Graduates with degrees in science, technology, engineering, and mathematics (STEM) fields are in high demand, and the jobs they fill are high-paying. Indeed, many states offer financial incentives to try to grow the number of STEM grads and, by association, the economies of the regions they work in. But a new book from the Upjohn Press proposes that the link between STEM degrees and regional economic health is not as cut and dried as STEM proponents profess.
In The STEM Dilemma: Skills that Matter to Regions, Fran Stewart dives into the murky waters where education and economic goals meet to confront several key issues facing policymakers and educators, including the role of public investment in human capital, the types of human capital investment that provide the greatest public return, and whether those investments should vary by region. Her detailed findings provide evidence that not all high-paying jobs require STEM skills; that not all good-paying, highly skilled STEM jobs require college degrees, and that “soft skills” (e.g., critical thinking and communication) are important for STEM as well as other high-paying jobs.
Stewart draws on federal data sources to categorize occupations by their STEM and “soft” skill requirements. She examines how the two types of skills interact and determines how variation in human capital concentrations impacts regional economic wellbeing. Stewart also digs deeper into the complexity of human capital to examine the effects of “middle skills” on regional economic wellbeing.
As she points out, STEM graduates are important for the overall economy. Yet, not all regions are home to the types of industries that rely on workers with STEM skills. For example, there was a 5-fold difference between regions with the largest share of high-STEM employment and those with the smallest. Policy preoccupation with promoting STEM degrees may be overlooking other types of training that may yield greater economic benefit. This suggests that, by adopting one-size-fits-all strategies for human capital development, regions may be failing to reap the greatest possible returns on their public investments.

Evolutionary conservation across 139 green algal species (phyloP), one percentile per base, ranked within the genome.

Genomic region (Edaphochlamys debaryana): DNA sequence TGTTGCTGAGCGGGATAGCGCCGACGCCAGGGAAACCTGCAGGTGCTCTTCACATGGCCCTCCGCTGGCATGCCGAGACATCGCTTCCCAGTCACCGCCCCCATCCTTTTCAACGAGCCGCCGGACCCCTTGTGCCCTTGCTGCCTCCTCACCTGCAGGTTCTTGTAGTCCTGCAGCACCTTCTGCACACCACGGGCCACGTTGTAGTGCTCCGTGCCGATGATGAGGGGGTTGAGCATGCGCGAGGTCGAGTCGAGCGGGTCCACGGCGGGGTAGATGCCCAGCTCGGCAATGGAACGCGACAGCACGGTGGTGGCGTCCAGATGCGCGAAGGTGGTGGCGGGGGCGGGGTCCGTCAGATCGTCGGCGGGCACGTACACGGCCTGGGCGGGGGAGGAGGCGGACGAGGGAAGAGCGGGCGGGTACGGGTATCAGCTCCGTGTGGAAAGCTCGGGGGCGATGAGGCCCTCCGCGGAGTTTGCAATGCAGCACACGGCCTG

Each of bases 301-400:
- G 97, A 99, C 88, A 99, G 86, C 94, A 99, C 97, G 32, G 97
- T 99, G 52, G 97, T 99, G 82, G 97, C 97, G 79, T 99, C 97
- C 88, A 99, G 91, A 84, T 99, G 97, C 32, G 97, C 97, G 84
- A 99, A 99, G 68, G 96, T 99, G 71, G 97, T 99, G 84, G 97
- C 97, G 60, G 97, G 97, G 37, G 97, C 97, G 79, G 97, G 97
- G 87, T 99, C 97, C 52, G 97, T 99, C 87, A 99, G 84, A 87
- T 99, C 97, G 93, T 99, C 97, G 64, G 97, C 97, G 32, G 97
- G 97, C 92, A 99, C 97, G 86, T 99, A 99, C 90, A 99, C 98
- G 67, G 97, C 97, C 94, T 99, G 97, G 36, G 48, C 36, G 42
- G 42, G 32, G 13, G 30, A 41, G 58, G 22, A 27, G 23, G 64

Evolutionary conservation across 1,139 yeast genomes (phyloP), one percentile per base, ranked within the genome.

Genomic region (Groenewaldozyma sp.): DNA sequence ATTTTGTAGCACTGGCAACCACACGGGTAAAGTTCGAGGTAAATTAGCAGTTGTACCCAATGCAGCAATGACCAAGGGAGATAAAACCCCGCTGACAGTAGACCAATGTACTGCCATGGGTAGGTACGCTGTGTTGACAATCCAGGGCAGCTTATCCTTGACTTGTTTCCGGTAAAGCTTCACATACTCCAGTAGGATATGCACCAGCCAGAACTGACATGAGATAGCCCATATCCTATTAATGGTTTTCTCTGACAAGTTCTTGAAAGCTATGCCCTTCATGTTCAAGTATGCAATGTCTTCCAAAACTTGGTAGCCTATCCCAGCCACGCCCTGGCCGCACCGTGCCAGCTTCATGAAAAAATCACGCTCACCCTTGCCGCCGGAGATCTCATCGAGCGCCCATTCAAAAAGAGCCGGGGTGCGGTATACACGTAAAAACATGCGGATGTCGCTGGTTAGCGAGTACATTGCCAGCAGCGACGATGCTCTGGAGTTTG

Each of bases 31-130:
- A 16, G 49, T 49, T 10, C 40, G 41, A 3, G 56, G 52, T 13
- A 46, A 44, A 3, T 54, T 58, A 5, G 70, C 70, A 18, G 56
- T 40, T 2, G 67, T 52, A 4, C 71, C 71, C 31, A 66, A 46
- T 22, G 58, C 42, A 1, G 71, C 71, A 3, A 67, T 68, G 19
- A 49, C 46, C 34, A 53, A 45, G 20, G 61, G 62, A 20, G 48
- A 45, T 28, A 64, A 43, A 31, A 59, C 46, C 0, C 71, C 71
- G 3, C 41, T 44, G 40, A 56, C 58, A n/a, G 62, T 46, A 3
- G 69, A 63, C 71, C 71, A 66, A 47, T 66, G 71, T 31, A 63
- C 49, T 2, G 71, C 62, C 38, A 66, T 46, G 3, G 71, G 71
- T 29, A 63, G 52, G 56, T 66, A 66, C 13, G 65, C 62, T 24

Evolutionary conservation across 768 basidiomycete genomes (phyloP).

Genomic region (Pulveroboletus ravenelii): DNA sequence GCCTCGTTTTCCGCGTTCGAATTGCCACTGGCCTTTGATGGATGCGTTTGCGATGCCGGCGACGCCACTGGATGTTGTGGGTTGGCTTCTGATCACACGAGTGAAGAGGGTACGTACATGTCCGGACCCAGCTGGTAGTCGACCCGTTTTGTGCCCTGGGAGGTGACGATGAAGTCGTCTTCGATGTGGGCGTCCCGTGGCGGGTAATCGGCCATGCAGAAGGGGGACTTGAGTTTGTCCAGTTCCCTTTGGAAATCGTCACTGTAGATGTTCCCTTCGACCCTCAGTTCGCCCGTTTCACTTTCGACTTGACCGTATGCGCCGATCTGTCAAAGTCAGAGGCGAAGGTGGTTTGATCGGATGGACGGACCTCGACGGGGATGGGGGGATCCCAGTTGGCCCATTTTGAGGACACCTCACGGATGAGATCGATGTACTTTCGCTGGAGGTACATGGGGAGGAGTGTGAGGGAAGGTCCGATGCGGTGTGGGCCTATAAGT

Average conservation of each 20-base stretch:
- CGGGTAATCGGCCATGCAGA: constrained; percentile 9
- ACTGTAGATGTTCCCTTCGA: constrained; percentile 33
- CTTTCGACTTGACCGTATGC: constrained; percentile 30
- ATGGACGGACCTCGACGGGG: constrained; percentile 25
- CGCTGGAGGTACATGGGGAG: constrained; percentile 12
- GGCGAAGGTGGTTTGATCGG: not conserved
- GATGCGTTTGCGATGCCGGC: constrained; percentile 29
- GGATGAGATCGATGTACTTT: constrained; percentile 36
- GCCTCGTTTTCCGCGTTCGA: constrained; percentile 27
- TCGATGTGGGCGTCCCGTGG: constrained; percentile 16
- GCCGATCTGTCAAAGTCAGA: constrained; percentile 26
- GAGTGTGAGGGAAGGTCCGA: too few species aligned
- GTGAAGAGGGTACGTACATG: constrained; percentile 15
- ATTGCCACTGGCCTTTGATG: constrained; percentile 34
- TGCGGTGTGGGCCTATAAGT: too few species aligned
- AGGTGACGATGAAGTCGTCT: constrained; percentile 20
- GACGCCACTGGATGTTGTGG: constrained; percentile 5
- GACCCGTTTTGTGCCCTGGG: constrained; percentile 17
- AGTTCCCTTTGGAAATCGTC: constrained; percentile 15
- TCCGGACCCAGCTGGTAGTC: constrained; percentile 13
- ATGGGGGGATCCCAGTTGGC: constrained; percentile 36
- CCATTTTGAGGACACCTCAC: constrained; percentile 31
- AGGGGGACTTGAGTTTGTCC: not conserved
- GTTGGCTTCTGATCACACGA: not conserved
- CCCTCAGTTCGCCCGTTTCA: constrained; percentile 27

Stewart sums up her work in this book by saying:
Through a more fine-grained approach to operationalizing the concept of human capital than is found in discussions of STEM occupations, a new and more complete picture of how human capital impacts regional economic wellbeing emerges. Some of these new insights open new avenues for policy. This research exposes the thorny challenges associated with developing an economically viable workforce.
Stewart concludes with several key findings based on her empirical work that will be pertinent for anyone with an interest in workforce development and regional economic development. These include
Degrees matter more to individuals than to regional economies.
Occupations requiring “high” STEM skills do not necessarily require workers with college degrees.
Not all high-paying jobs require STEM skills.
Industries with higher STEM requirements tend to employ fewer workers.
Low-skill, low-wage jobs predominate in most regions.
Regional differences in the demand for STEM skills matter.
Regional human capital, while important, does not fully explain why some regions perform better than others.